What would it take for you to believe?

Would this be sufficient...?

What would it take for you to believe? It’s an interesting question to put to any atheist, and often the answer can come as quite a surprise…to them. Given that you are aware of the arguments for God’s existence and find them to be un-compelling, which of any of the standard religious experiences would manage to make a believer out of you? A voice from the heavens? “I would probably dismiss that as some sort of audible illusion. Probably thunder, or an airplane, that I’m mishearing and falsely interpreting as a voice.” A direct appearance, before your very eyes, of an angel, or even of God Himself? “Likewise, I’d think I was hallucinating. I’d probably ask myself what I’d eaten that day! Or who had spiked my drink!” What if the apparition came back day after day, and you knew there was no extraneous cause? “Then I’d think that I had gone mad.” Really, the answer is that for many atheists there is simply nothing that they could experience that could convert them from their position. And then they are surprised when they meet the exact same attitude in their theistic opponents!

So, considering this, a sentence caught my eye recently in the abstract for an article on ‘Militant Modern Atheism’ that I happened to stumble across; in talking about the contemporary debate between theists and atheists, “The challenge [for the militant modern atheist] is to develop a well-articulated and convincing version of secular humanism.” This is followed by, “Meeting that challenge is, I claim, one of the central problems of philosophy today.” The author is sensibly responding to the deficiencies of the particular variety of ‘militant modern atheism’, and is pointing out that they need to offer a little more, by way of an incentive to the believer that they wish to persuade to their position, than merely Continue reading “What would it take for you to believe?”

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Interview: Is God a Delusion? A Reply to Religion’s Cultured Despisers

Eric Reitan’s latest book, Is God a Delusion? A Reply to Religion’s Cultured Despisers was named an Outstanding Academic Title of 2009. Here he tells us how he was motivated to write the book partly in response to the misrepresentations of religious thought he discovered in Richard Dawkins’ The God Delusion, but also by a very personal desire to reconcile his deep intuitions about ultimate reality with open intellectual inquiry.

Philosopher’s Eye: Why did you decide to write Is God a Delusion?

Eric Reitan: One day a few years ago, a colleague of mine handed me a photocopied page from a book, without any identifying information, and asked me to evaluate it as I would a student paper. On that page the unknown author attempted to summarize and then critique the first three of Aquinas’ “Five Ways” for proving God’s existence. I say “attempted” because the author got the arguments wrong Continue reading “Interview: Is God a Delusion? A Reply to Religion’s Cultured Despisers”

The God of Abraham, Isaac, and Maryan Czajkowski

Ed Yong (via Pharyngulareports on a cool study conducted by psychologist Nicholas Epley:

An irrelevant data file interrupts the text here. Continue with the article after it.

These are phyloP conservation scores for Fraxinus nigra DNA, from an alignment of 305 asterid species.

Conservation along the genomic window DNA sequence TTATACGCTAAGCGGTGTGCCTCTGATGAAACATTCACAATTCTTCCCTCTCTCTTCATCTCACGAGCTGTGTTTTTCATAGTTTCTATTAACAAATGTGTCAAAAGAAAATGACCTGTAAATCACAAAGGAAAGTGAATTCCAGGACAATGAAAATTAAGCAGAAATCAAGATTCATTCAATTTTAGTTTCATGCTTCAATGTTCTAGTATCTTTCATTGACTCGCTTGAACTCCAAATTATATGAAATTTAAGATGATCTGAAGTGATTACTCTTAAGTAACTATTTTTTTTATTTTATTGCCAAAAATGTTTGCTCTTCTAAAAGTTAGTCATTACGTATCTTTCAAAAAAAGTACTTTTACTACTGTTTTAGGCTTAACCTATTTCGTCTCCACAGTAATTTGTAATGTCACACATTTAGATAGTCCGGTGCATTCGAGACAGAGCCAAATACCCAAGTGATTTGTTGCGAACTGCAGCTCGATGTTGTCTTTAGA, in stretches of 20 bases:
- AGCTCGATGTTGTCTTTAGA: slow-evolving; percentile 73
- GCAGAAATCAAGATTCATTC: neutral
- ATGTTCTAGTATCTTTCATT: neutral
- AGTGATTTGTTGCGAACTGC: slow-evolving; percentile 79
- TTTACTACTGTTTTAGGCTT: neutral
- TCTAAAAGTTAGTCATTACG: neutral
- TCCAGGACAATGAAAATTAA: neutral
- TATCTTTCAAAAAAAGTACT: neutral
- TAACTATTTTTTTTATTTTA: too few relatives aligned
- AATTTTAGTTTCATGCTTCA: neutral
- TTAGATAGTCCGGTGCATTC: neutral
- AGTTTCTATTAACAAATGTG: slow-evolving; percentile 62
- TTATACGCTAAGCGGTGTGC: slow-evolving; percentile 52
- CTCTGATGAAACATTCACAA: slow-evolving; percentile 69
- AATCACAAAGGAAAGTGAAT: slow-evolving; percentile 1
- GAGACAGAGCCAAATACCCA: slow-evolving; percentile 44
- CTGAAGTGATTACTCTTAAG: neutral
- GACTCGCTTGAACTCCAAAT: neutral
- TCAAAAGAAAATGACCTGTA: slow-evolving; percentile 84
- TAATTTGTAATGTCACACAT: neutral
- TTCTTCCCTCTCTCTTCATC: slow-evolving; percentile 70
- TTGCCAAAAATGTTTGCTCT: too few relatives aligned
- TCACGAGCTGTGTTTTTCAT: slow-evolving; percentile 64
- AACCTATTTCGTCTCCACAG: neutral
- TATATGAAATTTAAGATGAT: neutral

Epley asked different groups of volunteers to rate their own beliefs about important issues such as abortion, same-sex marriage, affirmative action, the death penalty, the Iraq War, and the legalisation of marijuana. The volunteers also had to speculate about God’s take on these issues, as well as the stances of an “average American”, Bill Gates (a celebrity with relatively unknown beliefs) and George Bush (a celebrity whose positions are well-known).

The result: “In every case, [Epley] found that people’s own attitudes and beliefs matched those they suggested for God more precisely than those they suggested for the other humans.”

Ed says that Epley’s study shows that “relying on a deity to guide one’s decisions and judgments is little more than spiritual sockpuppetry.”  (A sockpuppet is a “false identity through which a member of an Internet community speaks with or about himself or herself, pretending to be a different person, like a ventriloquist manipulating a hand puppet” — Wikipedia.)

I can think of at least one other plausible interpretation of this study.

Continue reading “The God of Abraham, Isaac, and Maryan Czajkowski”

Atheist Delusions

Atheist DelusionHart, David Bentley, Atheist Delusions, Yale University Press, London / New Haven, CT £19.99 Hardback: ISBN 978-0-300-11190-3

Review by Matthew Feldman, University of Northampton

The battle has finally been joined. For Atheist Delusions is the frontal counter-attack that intelligent persons of faith have been long awaiting. Poor arguments against belief are simply swatted away (e.g. “the truth is that religion and irreligion are cultural variables, but killing is a human constant”, 13). But the main target of attack is the “New Atheism”, particularly those ‘devoutly undevout’ academics evangelizing what David Bentley Hart calls ‘the Gospel of unbelief’. Hart is certainly not alone in his criticism – even if he goes further than most, to the extent that his hyperventilating apologia for Christian humanism might leave more mild-mannered readers somewhat uncomfortable. A taste of his assault on a group he dubs ‘manifestly moral idiots’ is enough to make one blanch; extending to the ‘extravagantly callow’ Sam Harris (The End of Faith) and the ‘borderline illiterate’ Dan Brown (The Da Vinci Code); to the ‘intellectual caricature[s]’ and failure of ‘consecutive logic’ by Christopher Hitchens (God is not Great); let alone Hart’s disdain for the High Priest of Atheism, Richard Dawkins (The God Delusion), that ‘tireless tractarian’ with ‘an incapacity for philosophical reasoning’ (236, 3-4). Continue reading “Atheist Delusions”